Updated: Jun 3
You’re spending the day dry fly fishing on your favorite stream, and although it’s great to be outside, you were really hoping for a little more action than this. As you come around a bend... bingo. You spot the pod of rising trout you’ve been looking for all day. Now you ask yourself, “what’s the best cast to use?”
The best casts for dry fly fishing are slack-line casts that allow for a drag free drift, specifically: the reach cast, overpowered curve cast, and the pile cast.
A key component to dry fly fishing success is to present the fly to the trout in the most realistic way possible. This means the fly must drift in the correct feeding lane and at the same speed as a natural would on the surface (a drag free drift). The foundation to making this natural presentation is to use the correct cast. Let’s take a look at the best casts to use when dry fly fishing.
What’s a “drag free” drift?
The term drag free drift refers to the fly having the appearance that it’s floating along the surface, unimpeded by the line or leader. Trout spend their entire lives watching bugs, debris, and foam going by their noses, so while they may not realize what’s causing your offering to move at a different speed than the current, they will notice it, and will most likely wait for something more natural to come by.
What causes a fly to drag?
Drag is caused by tension between the line/leader and the fly. This tension is created when the line/leader does not have enough slack to allow the fly to float in it’s natural path or at its natural speed. Technically, it’s impossible to achieve a 100% drag free drift. Because our line, leader, and fly are all connected to each other and come in contact with the water, there will always be inherent drag.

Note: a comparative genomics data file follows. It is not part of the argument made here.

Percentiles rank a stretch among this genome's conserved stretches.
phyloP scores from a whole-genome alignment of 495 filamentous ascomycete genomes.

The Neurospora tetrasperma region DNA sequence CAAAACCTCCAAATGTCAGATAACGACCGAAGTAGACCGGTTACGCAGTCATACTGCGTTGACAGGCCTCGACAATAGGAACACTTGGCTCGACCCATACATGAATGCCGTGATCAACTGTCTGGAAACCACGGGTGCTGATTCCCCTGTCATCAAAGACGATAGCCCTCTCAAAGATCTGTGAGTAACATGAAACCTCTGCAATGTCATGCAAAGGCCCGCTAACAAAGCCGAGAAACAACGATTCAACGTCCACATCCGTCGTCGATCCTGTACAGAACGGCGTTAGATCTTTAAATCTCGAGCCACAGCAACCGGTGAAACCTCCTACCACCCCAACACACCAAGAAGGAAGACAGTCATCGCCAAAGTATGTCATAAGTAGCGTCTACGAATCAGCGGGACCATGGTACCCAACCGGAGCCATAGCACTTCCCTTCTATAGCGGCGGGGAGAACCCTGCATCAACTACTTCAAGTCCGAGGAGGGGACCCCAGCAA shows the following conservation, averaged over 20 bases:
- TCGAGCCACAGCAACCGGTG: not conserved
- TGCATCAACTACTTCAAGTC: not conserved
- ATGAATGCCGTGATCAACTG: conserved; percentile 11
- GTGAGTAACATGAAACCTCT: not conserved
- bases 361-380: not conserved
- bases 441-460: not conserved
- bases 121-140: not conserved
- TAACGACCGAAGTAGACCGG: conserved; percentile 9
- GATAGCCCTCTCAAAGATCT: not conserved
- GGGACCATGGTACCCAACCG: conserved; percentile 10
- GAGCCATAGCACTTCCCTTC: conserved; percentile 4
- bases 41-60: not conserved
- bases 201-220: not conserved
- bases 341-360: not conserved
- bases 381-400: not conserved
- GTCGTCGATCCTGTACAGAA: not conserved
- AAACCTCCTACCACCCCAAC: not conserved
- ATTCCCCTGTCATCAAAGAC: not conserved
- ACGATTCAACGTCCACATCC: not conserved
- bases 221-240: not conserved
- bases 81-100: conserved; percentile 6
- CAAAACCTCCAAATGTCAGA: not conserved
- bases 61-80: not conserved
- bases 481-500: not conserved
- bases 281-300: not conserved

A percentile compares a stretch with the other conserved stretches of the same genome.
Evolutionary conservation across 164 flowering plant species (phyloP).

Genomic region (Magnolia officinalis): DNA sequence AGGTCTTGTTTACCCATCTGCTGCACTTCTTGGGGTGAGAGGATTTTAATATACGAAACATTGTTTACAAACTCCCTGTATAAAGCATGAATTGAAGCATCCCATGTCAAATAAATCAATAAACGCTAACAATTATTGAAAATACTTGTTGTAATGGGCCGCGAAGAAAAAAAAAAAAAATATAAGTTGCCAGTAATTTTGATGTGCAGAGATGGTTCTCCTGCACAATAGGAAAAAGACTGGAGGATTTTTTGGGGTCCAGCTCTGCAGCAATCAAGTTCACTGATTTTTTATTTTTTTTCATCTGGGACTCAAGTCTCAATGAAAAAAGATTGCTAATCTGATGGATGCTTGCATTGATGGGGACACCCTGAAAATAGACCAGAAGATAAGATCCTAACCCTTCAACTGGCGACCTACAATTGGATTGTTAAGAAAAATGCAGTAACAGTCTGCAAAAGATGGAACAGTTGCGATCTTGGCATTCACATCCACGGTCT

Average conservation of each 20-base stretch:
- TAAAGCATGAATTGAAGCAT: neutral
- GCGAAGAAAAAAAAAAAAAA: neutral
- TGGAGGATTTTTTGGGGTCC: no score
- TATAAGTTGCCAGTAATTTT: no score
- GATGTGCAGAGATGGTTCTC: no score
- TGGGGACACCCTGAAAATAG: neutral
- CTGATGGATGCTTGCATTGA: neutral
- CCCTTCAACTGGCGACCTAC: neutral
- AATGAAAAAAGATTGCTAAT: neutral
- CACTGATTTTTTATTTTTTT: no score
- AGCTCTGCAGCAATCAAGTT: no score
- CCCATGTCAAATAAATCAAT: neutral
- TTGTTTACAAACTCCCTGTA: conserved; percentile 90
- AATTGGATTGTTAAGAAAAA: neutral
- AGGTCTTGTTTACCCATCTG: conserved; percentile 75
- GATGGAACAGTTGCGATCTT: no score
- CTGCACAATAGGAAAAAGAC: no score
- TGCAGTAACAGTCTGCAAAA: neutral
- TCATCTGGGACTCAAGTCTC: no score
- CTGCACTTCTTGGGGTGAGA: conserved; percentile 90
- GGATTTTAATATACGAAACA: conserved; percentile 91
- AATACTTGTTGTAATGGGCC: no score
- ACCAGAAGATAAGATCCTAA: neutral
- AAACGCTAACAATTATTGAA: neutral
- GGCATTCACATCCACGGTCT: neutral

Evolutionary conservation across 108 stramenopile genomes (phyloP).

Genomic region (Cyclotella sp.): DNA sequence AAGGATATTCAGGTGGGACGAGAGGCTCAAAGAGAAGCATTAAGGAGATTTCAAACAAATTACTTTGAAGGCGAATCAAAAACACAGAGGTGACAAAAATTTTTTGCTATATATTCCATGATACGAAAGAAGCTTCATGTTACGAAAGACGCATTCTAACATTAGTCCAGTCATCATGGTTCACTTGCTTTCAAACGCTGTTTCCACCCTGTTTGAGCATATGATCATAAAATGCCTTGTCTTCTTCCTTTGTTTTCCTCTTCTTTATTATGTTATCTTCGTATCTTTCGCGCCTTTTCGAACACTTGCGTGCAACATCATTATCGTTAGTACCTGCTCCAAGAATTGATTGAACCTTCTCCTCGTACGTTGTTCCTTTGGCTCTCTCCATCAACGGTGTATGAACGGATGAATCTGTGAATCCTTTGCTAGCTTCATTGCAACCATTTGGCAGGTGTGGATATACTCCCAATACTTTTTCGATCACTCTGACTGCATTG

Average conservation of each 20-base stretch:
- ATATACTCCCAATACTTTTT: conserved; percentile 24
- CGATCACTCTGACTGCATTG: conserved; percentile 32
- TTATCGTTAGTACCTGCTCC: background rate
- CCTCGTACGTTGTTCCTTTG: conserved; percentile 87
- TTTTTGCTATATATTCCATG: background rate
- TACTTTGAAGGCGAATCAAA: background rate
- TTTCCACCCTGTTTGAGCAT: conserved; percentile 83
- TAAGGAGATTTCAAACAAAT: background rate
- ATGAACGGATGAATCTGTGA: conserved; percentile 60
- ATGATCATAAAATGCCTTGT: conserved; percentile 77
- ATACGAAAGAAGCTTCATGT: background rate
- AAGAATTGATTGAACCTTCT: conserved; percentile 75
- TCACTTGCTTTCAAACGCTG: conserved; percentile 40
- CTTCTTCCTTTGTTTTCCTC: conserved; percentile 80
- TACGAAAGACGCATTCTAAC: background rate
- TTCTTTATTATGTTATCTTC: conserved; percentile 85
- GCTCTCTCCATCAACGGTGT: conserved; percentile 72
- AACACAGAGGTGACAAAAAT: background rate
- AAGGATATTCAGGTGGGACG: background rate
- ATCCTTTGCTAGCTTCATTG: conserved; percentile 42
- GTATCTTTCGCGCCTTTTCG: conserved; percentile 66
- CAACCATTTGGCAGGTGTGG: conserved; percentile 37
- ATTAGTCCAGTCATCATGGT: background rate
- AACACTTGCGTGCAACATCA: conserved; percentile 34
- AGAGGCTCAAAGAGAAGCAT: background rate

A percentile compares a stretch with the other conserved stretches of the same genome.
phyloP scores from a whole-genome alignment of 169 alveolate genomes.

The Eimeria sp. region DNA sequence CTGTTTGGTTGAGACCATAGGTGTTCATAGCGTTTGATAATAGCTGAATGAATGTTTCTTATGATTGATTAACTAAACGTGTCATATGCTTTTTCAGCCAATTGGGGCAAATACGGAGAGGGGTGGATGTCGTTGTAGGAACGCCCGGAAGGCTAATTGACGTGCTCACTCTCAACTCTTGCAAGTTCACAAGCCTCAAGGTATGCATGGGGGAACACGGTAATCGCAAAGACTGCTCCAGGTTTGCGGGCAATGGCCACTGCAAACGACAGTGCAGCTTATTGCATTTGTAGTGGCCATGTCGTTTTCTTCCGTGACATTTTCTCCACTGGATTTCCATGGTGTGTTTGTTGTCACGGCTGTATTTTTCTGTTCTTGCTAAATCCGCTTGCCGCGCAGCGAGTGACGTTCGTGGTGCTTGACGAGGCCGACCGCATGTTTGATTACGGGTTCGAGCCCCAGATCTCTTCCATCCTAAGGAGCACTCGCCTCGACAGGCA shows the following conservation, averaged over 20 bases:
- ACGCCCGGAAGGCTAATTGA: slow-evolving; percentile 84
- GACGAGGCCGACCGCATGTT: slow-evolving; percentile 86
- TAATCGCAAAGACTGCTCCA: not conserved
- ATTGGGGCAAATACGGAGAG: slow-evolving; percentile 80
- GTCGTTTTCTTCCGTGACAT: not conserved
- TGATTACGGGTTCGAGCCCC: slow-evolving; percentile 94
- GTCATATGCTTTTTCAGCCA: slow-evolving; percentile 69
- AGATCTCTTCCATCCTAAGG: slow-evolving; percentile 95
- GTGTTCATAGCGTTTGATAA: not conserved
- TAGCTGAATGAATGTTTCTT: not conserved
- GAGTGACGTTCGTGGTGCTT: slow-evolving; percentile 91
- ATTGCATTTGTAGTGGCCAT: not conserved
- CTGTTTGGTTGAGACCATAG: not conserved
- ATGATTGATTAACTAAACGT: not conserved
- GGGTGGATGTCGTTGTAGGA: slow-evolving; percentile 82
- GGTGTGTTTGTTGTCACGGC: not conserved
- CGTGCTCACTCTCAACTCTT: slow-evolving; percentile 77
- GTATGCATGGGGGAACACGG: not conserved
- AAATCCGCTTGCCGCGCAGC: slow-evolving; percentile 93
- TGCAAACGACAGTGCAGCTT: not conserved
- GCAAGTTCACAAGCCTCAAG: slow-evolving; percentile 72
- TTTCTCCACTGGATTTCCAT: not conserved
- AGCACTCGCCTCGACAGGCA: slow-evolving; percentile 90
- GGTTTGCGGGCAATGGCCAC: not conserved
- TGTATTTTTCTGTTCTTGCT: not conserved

The rabbit we are trying to pull out of the hat is to reduce drag to the point that it's not noticeable to the trout. The simplest way to spot if your fly is dragging, is to pick out a stick, a piece of foam, or other object floating in the same current as your fly. Your goal is for your fly to move at the same speed and in the same path as that object.
My top recommendation for further reading about dry fly casting is this one by Lefty Kreh. His time tested knowledge and the book's easy to understand presentation is better than any I've ever come across. To check our current pricing on Amazon, click on the image below:
Casts to reduce drag
Since slack is drag’s kryptonite, we have to find a way to create and manage it. I’ve seen many anglers attempt to create slack by mending their line after its landed on the water. While this may work in a few situations, it has more cons than pros. Any time line is moved while on the water, the odds of spooking fish increase exponentially. Even though the fish you’re targeting may not see it, his buddies around him might. If they do notice it and take off in a hurry, it may end up spooking the entire pool.
The alternative to mending line on the water is to create slack in the system while the line is still in the air. A key point to remember is that it’s more important for the line and leader to land correctly than it is for the fly to. Using the ten to two basic cast isn’t going to cut it, you’re going to need a few more arrows in your quiver.